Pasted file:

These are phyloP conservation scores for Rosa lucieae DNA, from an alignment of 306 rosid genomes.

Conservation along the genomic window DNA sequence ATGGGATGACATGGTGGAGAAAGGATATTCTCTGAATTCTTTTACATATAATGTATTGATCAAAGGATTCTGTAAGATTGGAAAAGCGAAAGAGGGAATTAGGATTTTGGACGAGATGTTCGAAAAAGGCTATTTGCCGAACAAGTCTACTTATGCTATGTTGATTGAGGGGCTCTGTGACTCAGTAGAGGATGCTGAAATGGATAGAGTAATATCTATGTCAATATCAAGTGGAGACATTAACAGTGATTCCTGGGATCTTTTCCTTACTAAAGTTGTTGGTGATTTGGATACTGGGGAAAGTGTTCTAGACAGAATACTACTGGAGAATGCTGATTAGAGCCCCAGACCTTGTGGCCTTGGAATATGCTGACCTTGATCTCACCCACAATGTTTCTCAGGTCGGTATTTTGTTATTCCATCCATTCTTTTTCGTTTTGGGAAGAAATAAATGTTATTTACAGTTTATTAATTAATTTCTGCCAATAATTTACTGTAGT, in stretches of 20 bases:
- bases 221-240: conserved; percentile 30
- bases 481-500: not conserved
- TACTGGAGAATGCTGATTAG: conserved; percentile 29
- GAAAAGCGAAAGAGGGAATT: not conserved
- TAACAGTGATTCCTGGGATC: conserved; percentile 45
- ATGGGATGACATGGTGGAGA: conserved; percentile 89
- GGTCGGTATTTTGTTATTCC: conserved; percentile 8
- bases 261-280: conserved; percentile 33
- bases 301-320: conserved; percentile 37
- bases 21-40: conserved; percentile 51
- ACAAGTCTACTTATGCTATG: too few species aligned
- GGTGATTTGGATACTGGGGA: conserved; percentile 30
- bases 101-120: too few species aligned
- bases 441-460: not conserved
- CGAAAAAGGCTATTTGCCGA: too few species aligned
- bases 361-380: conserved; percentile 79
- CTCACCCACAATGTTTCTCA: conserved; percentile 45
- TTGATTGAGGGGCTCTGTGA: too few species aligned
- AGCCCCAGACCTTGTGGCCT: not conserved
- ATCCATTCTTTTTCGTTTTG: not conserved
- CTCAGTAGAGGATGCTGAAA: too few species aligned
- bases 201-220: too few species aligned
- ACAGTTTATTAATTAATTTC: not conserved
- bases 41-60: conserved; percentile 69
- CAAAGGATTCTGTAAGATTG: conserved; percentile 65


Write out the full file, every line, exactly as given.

These are phyloP conservation scores for Rosa lucieae DNA, from an alignment of 306 rosid genomes.

Conservation along the genomic window DNA sequence ATGGGATGACATGGTGGAGAAAGGATATTCTCTGAATTCTTTTACATATAATGTATTGATCAAAGGATTCTGTAAGATTGGAAAAGCGAAAGAGGGAATTAGGATTTTGGACGAGATGTTCGAAAAAGGCTATTTGCCGAACAAGTCTACTTATGCTATGTTGATTGAGGGGCTCTGTGACTCAGTAGAGGATGCTGAAATGGATAGAGTAATATCTATGTCAATATCAAGTGGAGACATTAACAGTGATTCCTGGGATCTTTTCCTTACTAAAGTTGTTGGTGATTTGGATACTGGGGAAAGTGTTCTAGACAGAATACTACTGGAGAATGCTGATTAGAGCCCCAGACCTTGTGGCCTTGGAATATGCTGACCTTGATCTCACCCACAATGTTTCTCAGGTCGGTATTTTGTTATTCCATCCATTCTTTTTCGTTTTGGGAAGAAATAAATGTTATTTACAGTTTATTAATTAATTTCTGCCAATAATTTACTGTAGT, in stretches of 20 bases:
- bases 221-240: conserved; percentile 30
- bases 481-500: not conserved
- TACTGGAGAATGCTGATTAG: conserved; percentile 29
- GAAAAGCGAAAGAGGGAATT: not conserved
- TAACAGTGATTCCTGGGATC: conserved; percentile 45
- ATGGGATGACATGGTGGAGA: conserved; percentile 89
- GGTCGGTATTTTGTTATTCC: conserved; percentile 8
- bases 261-280: conserved; percentile 33
- bases 301-320: conserved; percentile 37
- bases 21-40: conserved; percentile 51
- ACAAGTCTACTTATGCTATG: too few species aligned
- GGTGATTTGGATACTGGGGA: conserved; percentile 30
- bases 101-120: too few species aligned
- bases 441-460: not conserved
- CGAAAAAGGCTATTTGCCGA: too few species aligned
- bases 361-380: conserved; percentile 79
- CTCACCCACAATGTTTCTCA: conserved; percentile 45
- TTGATTGAGGGGCTCTGTGA: too few species aligned
- AGCCCCAGACCTTGTGGCCT: not conserved
- ATCCATTCTTTTTCGTTTTG: not conserved
- CTCAGTAGAGGATGCTGAAA: too few species aligned
- bases 201-220: too few species aligned
- ACAGTTTATTAATTAATTTC: not conserved
- bases 41-60: conserved; percentile 69
- CAAAGGATTCTGTAAGATTG: conserved; percentile 65